JACC: New onset of AF common after TAVI?
New-onset atrial fibrillation (AF) occurred in one-third of patients undergoing transcatheter arotic valve implantation (TAVI) with no previous history of AF, according to a single center study published Dec. 14 in the Journal of the American College of Cardiology. However, authors of an accompanying editorial wrote that the results should be interpreted with "caution," and that the correlation pinpoints the need for improvement in the identification of patients at risk.

“New-onset atrial fibrillation (NOAF) is a well-known complication of cardiovascular interventions, and its occurrence has been associated with a higher rate of periprocedural cerebrovascular events and cardiac mortality,” Ignacio J. Amat-Santos, MD, of the Quebec Heart & Lung Institute at the Laval University in Quebec City, and colleagues wrote. “However, very few data exist on the occurrence of NOAF following TAVI, and no studies to date have evaluated the predictive factors of this complication during transcatheter valve procedures.”

To bolster these data, Amat-Santos et al performed a single center study at the Laval University, which enrolled 138 patients with no prior history of AF who were undergoing TAVI with a balloon-expandable valve (Sapien, Edwards Lifesciences) between May 2007 and May 2008. The researchers defined NOAF as any episode lasting more than 30 seconds.

Amat-Santos and colleagues noted that cerebrovascular events are the most “worrisome” complications associated with TAVI, which has one of the highest incidence rates reported in interventional cardiology—4 percent. While one-third of these events occur during TAVI procedures, more than 50 percent occur within several days of TAVI, which could suggest that other mechanisms other than those related to the procedure may be involved.

The previously reported PARTNER trial found the incidence of NOAF within 30 days to have occurred in 15 percent of patients, nearly one-half of what was found in the current study. However, Amat-Santos noted that nearly two-thirds of the patients enrolled in PARTNER underwent TAVI via the transfemoral approach. In the current study, 72.5 percent of patients were treated with the transapical approach and 27.5 percent were treated transfemorally.

Results of the PARTNER B trial showed that two-year stroke rate was 13.8 percent in the TAVI group vs. 5.5 percent in the standard therapy group.

Amat-Santos et al reported that 31.9 percent of patients experienced a NOAF at a median time of 48 hours post-TAVI procedure. Eight patients experienced a stroke post-procedure. Nearly 40 percent of the NOAF episodes occurred during or within 24 hours following a procedure. Of these new onsets, 22.7 percent resolved spontaneously and lasted less than 12 hours while 77.3 percent required pharmacological or electrical cardioversion.

For the 44 patients who experienced a NOAF at hospital discharge, 4.5 percent were treated with aspirin, 13.6 percent were treated with aspirin plus clopidogrel (Plavix, Bristol-Myers Squibb/Sanofi-Aventis), 2.3 percent were treated with warfarin alone, 54.5 percent were treated with warfarin plus aspirin and 25 percent were treated with warfarin, aspiring and clopidogrel. Meanwhile 14 patients were treated with amiodarone and 20 patients were administered beta-blockers.

Thirty-day stroke rates were higher in the patients who experienced a NOAF compared with those who did not, 11.4 percent vs. 3.2 percent, respectively. The endpoint of stroke and systemic embolism was also higher for patients who experienced a NOAF, 13.6 percent vs. 3.2 percent, respectively.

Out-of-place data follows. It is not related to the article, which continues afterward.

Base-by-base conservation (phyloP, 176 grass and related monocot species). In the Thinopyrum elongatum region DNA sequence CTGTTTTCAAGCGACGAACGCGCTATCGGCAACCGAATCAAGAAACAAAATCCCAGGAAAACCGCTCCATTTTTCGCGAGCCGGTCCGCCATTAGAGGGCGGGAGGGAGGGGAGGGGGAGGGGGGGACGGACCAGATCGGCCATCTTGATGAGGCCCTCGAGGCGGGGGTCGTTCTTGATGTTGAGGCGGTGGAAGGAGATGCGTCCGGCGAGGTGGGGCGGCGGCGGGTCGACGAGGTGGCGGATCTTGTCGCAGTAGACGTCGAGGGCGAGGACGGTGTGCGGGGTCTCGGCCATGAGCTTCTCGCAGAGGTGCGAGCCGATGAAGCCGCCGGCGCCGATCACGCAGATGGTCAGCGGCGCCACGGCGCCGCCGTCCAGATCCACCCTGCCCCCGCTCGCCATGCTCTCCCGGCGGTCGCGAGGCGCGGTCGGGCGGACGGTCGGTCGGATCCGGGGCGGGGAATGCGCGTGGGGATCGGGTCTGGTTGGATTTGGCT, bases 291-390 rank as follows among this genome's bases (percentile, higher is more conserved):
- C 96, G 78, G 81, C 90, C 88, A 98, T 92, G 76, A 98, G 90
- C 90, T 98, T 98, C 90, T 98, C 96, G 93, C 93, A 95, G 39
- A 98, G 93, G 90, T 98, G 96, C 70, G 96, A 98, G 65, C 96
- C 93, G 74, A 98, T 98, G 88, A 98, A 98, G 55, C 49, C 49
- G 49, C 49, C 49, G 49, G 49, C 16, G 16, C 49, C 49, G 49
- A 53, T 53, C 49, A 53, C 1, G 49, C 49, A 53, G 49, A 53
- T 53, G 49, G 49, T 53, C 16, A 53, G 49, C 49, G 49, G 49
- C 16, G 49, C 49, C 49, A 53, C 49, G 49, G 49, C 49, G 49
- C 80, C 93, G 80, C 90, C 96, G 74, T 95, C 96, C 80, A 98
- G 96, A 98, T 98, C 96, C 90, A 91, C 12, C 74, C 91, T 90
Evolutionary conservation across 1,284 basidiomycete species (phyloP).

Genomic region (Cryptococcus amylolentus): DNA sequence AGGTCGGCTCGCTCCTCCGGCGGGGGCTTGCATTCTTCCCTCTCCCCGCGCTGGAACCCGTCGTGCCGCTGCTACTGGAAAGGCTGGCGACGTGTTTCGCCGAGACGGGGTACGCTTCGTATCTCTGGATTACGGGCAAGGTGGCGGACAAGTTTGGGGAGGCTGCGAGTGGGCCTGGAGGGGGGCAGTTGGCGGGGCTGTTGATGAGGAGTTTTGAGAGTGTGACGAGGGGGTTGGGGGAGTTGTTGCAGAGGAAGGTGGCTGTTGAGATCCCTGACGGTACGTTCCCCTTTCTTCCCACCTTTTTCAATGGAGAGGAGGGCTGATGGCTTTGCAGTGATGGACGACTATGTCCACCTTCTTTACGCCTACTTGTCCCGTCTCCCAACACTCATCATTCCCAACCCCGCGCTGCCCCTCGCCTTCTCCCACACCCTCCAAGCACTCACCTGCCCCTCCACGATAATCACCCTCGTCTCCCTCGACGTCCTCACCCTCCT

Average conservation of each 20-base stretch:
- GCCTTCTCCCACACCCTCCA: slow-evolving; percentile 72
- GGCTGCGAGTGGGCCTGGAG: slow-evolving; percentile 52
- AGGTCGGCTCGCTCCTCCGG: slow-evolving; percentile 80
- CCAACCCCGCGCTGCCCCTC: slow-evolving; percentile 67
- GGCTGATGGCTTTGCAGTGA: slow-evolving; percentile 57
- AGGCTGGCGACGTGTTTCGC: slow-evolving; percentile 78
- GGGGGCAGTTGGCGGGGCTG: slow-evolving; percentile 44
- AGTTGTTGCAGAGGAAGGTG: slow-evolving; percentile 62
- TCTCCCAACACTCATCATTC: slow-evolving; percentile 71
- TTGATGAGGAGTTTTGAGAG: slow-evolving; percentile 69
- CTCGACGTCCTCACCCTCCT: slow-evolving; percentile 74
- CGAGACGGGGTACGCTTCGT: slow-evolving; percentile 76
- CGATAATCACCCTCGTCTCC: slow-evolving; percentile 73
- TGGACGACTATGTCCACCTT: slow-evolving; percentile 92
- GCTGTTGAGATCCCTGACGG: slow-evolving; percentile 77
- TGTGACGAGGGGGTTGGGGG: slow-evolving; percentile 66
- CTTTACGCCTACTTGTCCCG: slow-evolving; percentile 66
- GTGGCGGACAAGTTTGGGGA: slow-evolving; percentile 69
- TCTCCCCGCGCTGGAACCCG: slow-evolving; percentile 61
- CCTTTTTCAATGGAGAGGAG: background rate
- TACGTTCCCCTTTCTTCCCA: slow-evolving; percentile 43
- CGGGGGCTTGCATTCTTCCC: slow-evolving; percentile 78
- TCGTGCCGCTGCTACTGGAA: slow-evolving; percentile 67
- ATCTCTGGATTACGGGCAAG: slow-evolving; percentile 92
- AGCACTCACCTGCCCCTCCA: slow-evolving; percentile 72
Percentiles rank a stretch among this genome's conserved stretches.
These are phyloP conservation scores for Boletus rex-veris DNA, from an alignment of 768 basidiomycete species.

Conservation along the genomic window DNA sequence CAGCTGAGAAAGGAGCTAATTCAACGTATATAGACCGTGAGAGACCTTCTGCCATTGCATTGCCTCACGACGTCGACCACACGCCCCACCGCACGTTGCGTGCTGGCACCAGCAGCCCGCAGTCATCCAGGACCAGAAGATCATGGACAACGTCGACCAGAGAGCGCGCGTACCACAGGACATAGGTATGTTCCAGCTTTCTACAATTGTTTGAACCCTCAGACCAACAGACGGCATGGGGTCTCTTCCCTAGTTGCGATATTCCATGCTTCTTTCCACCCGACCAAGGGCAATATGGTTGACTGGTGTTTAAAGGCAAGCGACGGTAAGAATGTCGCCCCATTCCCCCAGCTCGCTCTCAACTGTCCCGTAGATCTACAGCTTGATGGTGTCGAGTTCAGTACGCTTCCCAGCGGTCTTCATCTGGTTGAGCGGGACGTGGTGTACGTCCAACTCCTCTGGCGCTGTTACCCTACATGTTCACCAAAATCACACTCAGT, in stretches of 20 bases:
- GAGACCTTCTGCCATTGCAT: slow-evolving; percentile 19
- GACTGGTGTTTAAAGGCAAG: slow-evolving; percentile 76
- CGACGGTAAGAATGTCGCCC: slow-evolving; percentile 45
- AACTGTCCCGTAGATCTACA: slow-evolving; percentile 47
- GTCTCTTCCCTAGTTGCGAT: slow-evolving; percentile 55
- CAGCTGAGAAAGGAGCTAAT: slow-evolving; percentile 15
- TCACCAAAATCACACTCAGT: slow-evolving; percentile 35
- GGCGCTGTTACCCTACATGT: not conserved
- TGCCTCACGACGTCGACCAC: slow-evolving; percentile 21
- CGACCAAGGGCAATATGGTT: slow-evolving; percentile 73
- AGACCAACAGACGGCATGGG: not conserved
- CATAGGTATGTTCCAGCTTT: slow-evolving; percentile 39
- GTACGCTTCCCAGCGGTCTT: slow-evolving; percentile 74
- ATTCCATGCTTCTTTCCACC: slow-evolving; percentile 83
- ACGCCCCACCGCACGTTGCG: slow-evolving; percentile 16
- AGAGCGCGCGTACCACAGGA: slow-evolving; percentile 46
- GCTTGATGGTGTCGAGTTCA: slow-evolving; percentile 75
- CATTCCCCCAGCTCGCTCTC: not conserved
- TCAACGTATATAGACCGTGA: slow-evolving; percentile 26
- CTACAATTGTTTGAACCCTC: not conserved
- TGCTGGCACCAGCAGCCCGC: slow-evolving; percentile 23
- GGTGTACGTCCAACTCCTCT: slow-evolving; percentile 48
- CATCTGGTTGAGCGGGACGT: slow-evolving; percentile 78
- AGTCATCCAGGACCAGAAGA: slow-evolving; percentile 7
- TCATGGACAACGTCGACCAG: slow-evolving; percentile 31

Amat-Santos and colleagues found that “a larger atrial size and transapical approach were the predictive factors of NOAF following TAVI.” And while a new onset of AF was linked to higher rates of stroke and systemic embolism, there was no evidence that associated it with higher rates of cardiac mortality.

Amat-Santos and et al concluded that future studies should focus on preventive strategies aimed to reduce a new onset of AF in the TAVI setting.

In the accompanying editorial, Bernard Iung, MD, of Bichat Hospital in Paris, and colleagues wrote that the current study was original yet brought to light the often shushed issue of NOAF. Previously, NOAF has received limited interest because AF is usually a concern in mitral than in aortic valve diseases. Additionally, Iung said that post-op AF is generally considered a common event post-surgery rather than a potential cause of complication.

While Iung et al called the 32 percent of new-onset AF within the 30 days post-surgery “unexpected,” they noted that the current findings “cannot be extrapolated to all cases of TAVI.”

Iung et al said that the impact of AF after TAVI results should be “interpreted with caution, given the small number of embolic events (nine at 30 days) and the number of confounding factors, including anticoagulant therapy.

“Even if the relationship between post-procedural AF and stroke needs to be confirmed by studies comprising a higher number of events, the association raises questions regarding the most appropriate antithrombotic therapy following TAVI,” Iung and colleagues wrote. The fact that Amat-Santos et al found a high number of episodes of AF lasting less than one hour raises concern about recommendations to combine anticoagulant therapy with a single antiplatelet drug as soon as patients experience an episode of AF post-TAVI.

“The potential contribution of post-procedural AF to the occurrence of stroke after TAVI highlights the need to improve the identification of patients at risk, to test pharmacological approaches to reduce the incidence of AF, and to conduct randomized trials to refine antithrombotic therapy in this setting,” Iung and colleagues summed.